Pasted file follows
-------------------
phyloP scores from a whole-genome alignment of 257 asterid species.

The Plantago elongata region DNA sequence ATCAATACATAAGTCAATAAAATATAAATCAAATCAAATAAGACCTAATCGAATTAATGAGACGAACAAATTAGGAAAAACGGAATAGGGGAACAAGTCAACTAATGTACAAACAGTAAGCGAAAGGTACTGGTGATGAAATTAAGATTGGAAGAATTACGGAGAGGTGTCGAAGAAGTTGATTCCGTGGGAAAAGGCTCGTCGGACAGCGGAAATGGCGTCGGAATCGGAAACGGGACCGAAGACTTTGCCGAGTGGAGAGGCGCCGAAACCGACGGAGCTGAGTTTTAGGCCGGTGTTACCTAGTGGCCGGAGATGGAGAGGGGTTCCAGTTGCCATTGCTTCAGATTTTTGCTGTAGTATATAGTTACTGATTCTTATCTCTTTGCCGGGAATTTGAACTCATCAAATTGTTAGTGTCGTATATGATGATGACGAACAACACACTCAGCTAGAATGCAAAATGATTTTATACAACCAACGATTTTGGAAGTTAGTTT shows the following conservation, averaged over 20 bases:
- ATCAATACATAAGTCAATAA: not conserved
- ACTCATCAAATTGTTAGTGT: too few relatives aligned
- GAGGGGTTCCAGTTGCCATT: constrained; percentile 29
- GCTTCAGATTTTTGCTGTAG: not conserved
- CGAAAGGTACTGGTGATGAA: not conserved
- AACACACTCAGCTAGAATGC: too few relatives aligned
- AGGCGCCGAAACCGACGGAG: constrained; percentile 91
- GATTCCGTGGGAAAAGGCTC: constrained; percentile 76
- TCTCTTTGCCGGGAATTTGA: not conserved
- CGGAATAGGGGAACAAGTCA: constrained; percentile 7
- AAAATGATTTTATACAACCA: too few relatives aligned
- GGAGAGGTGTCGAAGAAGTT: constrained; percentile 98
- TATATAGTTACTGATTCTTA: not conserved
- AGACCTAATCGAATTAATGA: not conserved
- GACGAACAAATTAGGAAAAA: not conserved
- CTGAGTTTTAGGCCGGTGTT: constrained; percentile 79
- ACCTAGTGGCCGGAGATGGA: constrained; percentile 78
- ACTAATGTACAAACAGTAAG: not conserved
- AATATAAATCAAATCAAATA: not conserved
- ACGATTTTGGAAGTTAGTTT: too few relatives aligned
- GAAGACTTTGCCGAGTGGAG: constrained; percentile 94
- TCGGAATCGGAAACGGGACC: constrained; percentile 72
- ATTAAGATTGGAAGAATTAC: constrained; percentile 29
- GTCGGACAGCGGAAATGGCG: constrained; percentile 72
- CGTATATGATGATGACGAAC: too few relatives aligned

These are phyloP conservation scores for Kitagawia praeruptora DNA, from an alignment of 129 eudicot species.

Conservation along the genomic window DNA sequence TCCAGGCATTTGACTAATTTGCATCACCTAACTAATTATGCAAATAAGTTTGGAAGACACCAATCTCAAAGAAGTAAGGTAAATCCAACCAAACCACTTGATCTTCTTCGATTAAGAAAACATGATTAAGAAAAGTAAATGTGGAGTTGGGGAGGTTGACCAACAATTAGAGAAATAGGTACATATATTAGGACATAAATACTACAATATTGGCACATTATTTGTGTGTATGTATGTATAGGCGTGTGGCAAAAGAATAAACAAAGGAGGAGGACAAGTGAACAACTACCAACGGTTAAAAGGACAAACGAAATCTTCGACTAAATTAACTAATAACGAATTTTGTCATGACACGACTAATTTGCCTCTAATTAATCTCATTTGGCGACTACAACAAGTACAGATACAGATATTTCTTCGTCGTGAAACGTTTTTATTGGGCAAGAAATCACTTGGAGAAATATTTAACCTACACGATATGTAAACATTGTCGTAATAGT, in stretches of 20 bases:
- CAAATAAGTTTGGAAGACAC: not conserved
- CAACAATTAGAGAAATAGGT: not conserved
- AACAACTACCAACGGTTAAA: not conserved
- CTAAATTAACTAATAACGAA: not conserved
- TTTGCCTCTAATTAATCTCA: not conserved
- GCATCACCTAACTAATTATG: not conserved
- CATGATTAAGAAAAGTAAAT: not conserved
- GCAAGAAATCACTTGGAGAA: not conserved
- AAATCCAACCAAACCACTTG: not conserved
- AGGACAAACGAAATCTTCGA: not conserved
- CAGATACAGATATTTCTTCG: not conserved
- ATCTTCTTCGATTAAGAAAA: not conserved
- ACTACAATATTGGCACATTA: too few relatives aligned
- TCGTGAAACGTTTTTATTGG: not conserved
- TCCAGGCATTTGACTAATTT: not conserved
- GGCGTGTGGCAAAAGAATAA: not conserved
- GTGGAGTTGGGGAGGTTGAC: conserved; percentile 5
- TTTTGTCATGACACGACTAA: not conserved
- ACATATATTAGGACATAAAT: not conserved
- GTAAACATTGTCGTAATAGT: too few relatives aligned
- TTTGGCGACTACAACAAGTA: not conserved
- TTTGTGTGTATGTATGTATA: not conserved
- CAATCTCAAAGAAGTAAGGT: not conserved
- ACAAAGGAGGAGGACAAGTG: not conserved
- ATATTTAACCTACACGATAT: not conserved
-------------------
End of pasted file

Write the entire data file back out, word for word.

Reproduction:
phyloP scores from a whole-genome alignment of 257 asterid species.

The Plantago elongata region DNA sequence ATCAATACATAAGTCAATAAAATATAAATCAAATCAAATAAGACCTAATCGAATTAATGAGACGAACAAATTAGGAAAAACGGAATAGGGGAACAAGTCAACTAATGTACAAACAGTAAGCGAAAGGTACTGGTGATGAAATTAAGATTGGAAGAATTACGGAGAGGTGTCGAAGAAGTTGATTCCGTGGGAAAAGGCTCGTCGGACAGCGGAAATGGCGTCGGAATCGGAAACGGGACCGAAGACTTTGCCGAGTGGAGAGGCGCCGAAACCGACGGAGCTGAGTTTTAGGCCGGTGTTACCTAGTGGCCGGAGATGGAGAGGGGTTCCAGTTGCCATTGCTTCAGATTTTTGCTGTAGTATATAGTTACTGATTCTTATCTCTTTGCCGGGAATTTGAACTCATCAAATTGTTAGTGTCGTATATGATGATGACGAACAACACACTCAGCTAGAATGCAAAATGATTTTATACAACCAACGATTTTGGAAGTTAGTTT shows the following conservation, averaged over 20 bases:
- ATCAATACATAAGTCAATAA: not conserved
- ACTCATCAAATTGTTAGTGT: too few relatives aligned
- GAGGGGTTCCAGTTGCCATT: constrained; percentile 29
- GCTTCAGATTTTTGCTGTAG: not conserved
- CGAAAGGTACTGGTGATGAA: not conserved
- AACACACTCAGCTAGAATGC: too few relatives aligned
- AGGCGCCGAAACCGACGGAG: constrained; percentile 91
- GATTCCGTGGGAAAAGGCTC: constrained; percentile 76
- TCTCTTTGCCGGGAATTTGA: not conserved
- CGGAATAGGGGAACAAGTCA: constrained; percentile 7
- AAAATGATTTTATACAACCA: too few relatives aligned
- GGAGAGGTGTCGAAGAAGTT: constrained; percentile 98
- TATATAGTTACTGATTCTTA: not conserved
- AGACCTAATCGAATTAATGA: not conserved
- GACGAACAAATTAGGAAAAA: not conserved
- CTGAGTTTTAGGCCGGTGTT: constrained; percentile 79
- ACCTAGTGGCCGGAGATGGA: constrained; percentile 78
- ACTAATGTACAAACAGTAAG: not conserved
- AATATAAATCAAATCAAATA: not conserved
- ACGATTTTGGAAGTTAGTTT: too few relatives aligned
- GAAGACTTTGCCGAGTGGAG: constrained; percentile 94
- TCGGAATCGGAAACGGGACC: constrained; percentile 72
- ATTAAGATTGGAAGAATTAC: constrained; percentile 29
- GTCGGACAGCGGAAATGGCG: constrained; percentile 72
- CGTATATGATGATGACGAAC: too few relatives aligned

These are phyloP conservation scores for Kitagawia praeruptora DNA, from an alignment of 129 eudicot species.

Conservation along the genomic window DNA sequence TCCAGGCATTTGACTAATTTGCATCACCTAACTAATTATGCAAATAAGTTTGGAAGACACCAATCTCAAAGAAGTAAGGTAAATCCAACCAAACCACTTGATCTTCTTCGATTAAGAAAACATGATTAAGAAAAGTAAATGTGGAGTTGGGGAGGTTGACCAACAATTAGAGAAATAGGTACATATATTAGGACATAAATACTACAATATTGGCACATTATTTGTGTGTATGTATGTATAGGCGTGTGGCAAAAGAATAAACAAAGGAGGAGGACAAGTGAACAACTACCAACGGTTAAAAGGACAAACGAAATCTTCGACTAAATTAACTAATAACGAATTTTGTCATGACACGACTAATTTGCCTCTAATTAATCTCATTTGGCGACTACAACAAGTACAGATACAGATATTTCTTCGTCGTGAAACGTTTTTATTGGGCAAGAAATCACTTGGAGAAATATTTAACCTACACGATATGTAAACATTGTCGTAATAGT, in stretches of 20 bases:
- CAAATAAGTTTGGAAGACAC: not conserved
- CAACAATTAGAGAAATAGGT: not conserved
- AACAACTACCAACGGTTAAA: not conserved
- CTAAATTAACTAATAACGAA: not conserved
- TTTGCCTCTAATTAATCTCA: not conserved
- GCATCACCTAACTAATTATG: not conserved
- CATGATTAAGAAAAGTAAAT: not conserved
- GCAAGAAATCACTTGGAGAA: not conserved
- AAATCCAACCAAACCACTTG: not conserved
- AGGACAAACGAAATCTTCGA: not conserved
- CAGATACAGATATTTCTTCG: not conserved
- ATCTTCTTCGATTAAGAAAA: not conserved
- ACTACAATATTGGCACATTA: too few relatives aligned
- TCGTGAAACGTTTTTATTGG: not conserved
- TCCAGGCATTTGACTAATTT: not conserved
- GGCGTGTGGCAAAAGAATAA: not conserved
- GTGGAGTTGGGGAGGTTGAC: conserved; percentile 5
- TTTTGTCATGACACGACTAA: not conserved
- ACATATATTAGGACATAAAT: not conserved
- GTAAACATTGTCGTAATAGT: too few relatives aligned
- TTTGGCGACTACAACAAGTA: not conserved
- TTTGTGTGTATGTATGTATA: not conserved
- CAATCTCAAAGAAGTAAGGT: not conserved
- ACAAAGGAGGAGGACAAGTG: not conserved
- ATATTTAACCTACACGATAT: not conserved